- It stores up to 256GB of data. That's twice as much as most of the smartphones we've looked at so far! You can really push the boat out taking photos and videos!
- The cameras are a little disappointing at just 12 megapixels. However, you'll still be able to photograph the dog or the holiday sunset pretty well.
- It isn't cheap! You’re looking at over £1,000 if you don’t want a contract, but you will be the talk of the local pub when you pull this device out of your pocket.
Moto G9 Plus
- The screen is 6.8-inches, one of the biggest you can get on the market. The quality is decent, too, so you'll not get a grainy call from your family whilst galivanting around Europe.
- You should get a good day of heavy use out of the battery, too, which comes in at 5,000mAh, and it's got a superfast charger.
- The primary camera is 64 megapixels. There's also an ultrawide lens with eight megapixels, so your shots will capture a tremendous level of detail.
- You can squeeze in 128GB of stuff, meaning you can record lots of videos to send to your pals if you can’t connect on a WhatsApp call.
- It’s not the speediest phone on the block, so you need to do things one at a time when using it.
What super-stylish Android phones for older folk are available?
Age isn’t a barrier to style – just ask Helen Mirren or George Clooney – so you don’t have to plump for a chunky phone in black. Stay stylish with your phone choice, and a bright colour should make it marginally easier to find when you can’t hunt it down on the kitchen counter!
Oppo Find X2 Pro
- In sleek black or autumnal orange, this phone is well-designed, with the screen running all the way to the edge and just a tiny dot for the selfie camera.
- Talking of cameras, you get a 48-megapixel primary camera and a very decent 32 megapixels on the front camera for high-quality selfie shots.
- The screen is 6.7 inches which is close to the large-screen phones we just looked at.
- The battery has a charge capacity of 4,260mAh, so a typical day of calls, messages, and a little bit of gaming shouldn't call for a recharge.
- It's on the pricey side, but you get a good-looking phone that's got enough tech in it not to need replacing for many years to come.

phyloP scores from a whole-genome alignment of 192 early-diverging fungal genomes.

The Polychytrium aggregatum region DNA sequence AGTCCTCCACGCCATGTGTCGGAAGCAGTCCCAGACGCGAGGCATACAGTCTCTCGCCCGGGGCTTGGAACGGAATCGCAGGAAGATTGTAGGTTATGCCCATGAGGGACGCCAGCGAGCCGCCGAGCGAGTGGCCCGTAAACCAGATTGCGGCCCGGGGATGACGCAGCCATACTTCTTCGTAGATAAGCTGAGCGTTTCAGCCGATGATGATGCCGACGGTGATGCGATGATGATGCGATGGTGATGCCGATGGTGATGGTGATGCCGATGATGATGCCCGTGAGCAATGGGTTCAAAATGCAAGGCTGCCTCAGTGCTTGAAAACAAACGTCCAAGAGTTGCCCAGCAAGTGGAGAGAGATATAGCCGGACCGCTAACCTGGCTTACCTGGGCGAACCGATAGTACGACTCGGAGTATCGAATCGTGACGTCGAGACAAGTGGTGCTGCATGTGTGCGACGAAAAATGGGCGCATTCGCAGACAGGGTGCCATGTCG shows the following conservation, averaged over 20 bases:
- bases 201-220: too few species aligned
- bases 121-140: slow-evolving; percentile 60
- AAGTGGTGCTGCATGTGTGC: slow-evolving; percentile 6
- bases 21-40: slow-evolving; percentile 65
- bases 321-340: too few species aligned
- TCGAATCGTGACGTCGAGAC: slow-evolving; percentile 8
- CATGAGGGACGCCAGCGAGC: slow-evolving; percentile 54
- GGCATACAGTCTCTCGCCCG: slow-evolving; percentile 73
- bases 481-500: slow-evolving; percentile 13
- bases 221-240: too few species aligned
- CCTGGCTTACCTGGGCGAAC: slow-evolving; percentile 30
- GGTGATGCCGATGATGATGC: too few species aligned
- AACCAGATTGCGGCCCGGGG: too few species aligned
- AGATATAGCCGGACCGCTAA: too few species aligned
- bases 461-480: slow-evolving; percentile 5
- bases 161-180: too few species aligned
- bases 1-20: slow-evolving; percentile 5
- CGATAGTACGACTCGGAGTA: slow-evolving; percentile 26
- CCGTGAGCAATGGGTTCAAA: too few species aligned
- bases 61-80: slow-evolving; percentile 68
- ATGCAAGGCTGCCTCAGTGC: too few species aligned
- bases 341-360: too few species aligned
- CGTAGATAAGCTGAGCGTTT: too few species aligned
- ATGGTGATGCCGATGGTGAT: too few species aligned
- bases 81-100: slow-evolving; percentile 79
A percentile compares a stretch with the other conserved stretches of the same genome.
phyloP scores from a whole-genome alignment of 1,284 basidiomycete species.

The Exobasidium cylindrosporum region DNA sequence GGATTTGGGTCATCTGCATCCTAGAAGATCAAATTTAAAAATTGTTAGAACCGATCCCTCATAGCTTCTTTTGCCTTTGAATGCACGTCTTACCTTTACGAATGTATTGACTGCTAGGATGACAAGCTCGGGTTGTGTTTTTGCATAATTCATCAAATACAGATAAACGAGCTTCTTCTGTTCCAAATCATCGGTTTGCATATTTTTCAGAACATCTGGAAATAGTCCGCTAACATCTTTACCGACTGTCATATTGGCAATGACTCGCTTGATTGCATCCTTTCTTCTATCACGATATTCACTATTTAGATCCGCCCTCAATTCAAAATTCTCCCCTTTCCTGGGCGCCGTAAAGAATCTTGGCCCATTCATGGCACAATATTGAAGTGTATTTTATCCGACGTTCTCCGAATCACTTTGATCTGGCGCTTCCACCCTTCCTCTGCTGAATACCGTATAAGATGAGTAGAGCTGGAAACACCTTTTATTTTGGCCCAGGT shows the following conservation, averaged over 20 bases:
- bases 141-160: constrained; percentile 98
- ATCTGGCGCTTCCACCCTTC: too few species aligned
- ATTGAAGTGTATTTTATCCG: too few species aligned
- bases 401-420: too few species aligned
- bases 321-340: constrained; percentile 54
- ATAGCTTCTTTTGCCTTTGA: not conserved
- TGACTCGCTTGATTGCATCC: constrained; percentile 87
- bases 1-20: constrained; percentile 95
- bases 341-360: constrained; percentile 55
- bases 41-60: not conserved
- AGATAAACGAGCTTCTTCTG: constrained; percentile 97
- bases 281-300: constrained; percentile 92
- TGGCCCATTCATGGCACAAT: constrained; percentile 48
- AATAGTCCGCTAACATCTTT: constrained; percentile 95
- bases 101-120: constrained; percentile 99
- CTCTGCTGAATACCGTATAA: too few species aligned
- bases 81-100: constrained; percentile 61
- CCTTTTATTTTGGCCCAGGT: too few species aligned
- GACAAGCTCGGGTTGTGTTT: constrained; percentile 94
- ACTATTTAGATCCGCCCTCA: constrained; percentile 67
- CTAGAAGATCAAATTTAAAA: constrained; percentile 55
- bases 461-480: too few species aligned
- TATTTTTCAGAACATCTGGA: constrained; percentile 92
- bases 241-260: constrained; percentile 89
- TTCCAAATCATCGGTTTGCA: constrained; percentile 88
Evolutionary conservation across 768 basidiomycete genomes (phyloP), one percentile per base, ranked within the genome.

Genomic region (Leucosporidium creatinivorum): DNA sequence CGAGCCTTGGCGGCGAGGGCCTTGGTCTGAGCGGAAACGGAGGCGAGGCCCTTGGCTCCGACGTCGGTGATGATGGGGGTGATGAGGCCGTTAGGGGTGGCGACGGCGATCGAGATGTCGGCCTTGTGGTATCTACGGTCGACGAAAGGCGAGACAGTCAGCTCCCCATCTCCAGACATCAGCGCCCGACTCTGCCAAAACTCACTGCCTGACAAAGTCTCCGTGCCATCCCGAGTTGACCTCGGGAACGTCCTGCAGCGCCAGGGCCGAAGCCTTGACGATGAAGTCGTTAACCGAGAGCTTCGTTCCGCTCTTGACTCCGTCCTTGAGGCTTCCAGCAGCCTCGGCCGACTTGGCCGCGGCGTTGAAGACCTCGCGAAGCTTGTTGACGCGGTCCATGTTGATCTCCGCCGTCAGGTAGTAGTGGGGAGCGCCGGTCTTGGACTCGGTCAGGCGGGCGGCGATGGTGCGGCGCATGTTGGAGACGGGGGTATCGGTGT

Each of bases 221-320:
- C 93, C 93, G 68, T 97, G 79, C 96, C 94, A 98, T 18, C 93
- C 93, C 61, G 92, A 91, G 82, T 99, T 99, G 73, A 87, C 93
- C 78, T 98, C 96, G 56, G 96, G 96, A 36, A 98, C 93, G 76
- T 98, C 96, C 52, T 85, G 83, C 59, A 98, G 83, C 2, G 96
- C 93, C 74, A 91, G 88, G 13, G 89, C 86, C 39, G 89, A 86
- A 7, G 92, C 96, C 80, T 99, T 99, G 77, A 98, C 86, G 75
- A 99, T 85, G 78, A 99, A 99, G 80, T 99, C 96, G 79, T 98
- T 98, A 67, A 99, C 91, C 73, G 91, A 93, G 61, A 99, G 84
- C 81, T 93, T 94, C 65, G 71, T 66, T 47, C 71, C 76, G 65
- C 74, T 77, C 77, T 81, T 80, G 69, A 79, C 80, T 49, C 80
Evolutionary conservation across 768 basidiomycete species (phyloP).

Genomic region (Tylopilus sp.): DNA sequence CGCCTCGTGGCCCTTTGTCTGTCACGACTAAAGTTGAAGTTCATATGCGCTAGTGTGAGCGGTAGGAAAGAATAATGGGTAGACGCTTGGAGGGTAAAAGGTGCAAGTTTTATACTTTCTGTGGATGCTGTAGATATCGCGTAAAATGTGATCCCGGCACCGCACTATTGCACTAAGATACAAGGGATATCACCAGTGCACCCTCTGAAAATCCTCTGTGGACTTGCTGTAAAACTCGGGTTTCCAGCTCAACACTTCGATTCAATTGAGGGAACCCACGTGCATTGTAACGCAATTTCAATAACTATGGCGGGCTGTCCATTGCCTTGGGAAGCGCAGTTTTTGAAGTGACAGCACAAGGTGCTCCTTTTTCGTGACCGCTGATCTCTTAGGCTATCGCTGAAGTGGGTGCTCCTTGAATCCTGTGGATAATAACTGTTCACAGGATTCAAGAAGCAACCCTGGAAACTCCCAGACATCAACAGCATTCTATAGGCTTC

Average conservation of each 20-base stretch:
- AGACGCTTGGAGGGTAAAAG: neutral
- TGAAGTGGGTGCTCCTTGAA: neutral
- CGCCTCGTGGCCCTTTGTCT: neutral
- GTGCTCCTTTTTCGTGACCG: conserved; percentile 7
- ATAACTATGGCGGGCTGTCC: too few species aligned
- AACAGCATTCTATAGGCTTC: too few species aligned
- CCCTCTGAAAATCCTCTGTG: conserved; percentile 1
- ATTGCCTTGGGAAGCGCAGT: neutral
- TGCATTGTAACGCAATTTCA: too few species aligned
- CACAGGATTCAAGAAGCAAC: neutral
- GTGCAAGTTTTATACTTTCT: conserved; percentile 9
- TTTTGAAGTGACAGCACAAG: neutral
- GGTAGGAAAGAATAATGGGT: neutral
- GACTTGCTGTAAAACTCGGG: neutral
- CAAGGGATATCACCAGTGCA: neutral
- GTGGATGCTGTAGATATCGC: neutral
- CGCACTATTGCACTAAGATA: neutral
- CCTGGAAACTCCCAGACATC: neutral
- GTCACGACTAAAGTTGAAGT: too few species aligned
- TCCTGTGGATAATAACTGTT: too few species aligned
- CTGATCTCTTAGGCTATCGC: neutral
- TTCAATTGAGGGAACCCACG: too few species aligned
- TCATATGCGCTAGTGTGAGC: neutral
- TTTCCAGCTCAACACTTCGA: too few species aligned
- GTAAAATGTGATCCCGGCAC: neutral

- The striking powder-blue hue will set you apart from the blacks, greys, and dark blues that most of your buddies will have, and there’s a protective case in the box to keep it pristine.
- At 6.4 inches, the screen is a good size, and the phone should still be able to fit in one hand for routine use if your right thumb is still agile enough.
- A decent day’s use should be perfectly possible without reaching for the charging cable, with a battery size of 4,115mAh.
- You can choose between 64, 128, or 256GB storage, with an increase in price for each, so if you use the 48-megapixel primary camera a lot, you can get colossal storage to put it to the test.
- The processor isn't top notch – but this isn't the best phone OnePlus make – so if you let the kids loose on DOTA or PUGB (ask them!), they might struggle to get the best experience.
What’s the absolute easiest Android smartphone to use for older people?
We’ve stuck to mainstream phones so far – you’ll have spent a big chunk of your life around tech and probably aren't too afraid of a fingerprint sensor or downloading an app. One phone brand has kept it super simple if you need it, though – Doro.
- This stripped-back phone still has a camera that has 16 megapixels which should just be on the better side of grainy, and just 32GB of memory which can grow with a memory card.
- It's small, with just a 5.7-inch screen; more pocket-friendly than many other smartphones on the market!
- The battery is 3,200mAh, which sounds low, but there are not many phone processes running at a time, so it should last a while.
- It's got a boosted ringer and speaker, so it should be easier for you to hear a call and listen to the speaker if your ears aren't what they were.
- The bells and whistles are all gone – no cool colours, bright screens for videos, speed for your weekly online chess meet up – it’s basic, but that might be what you want.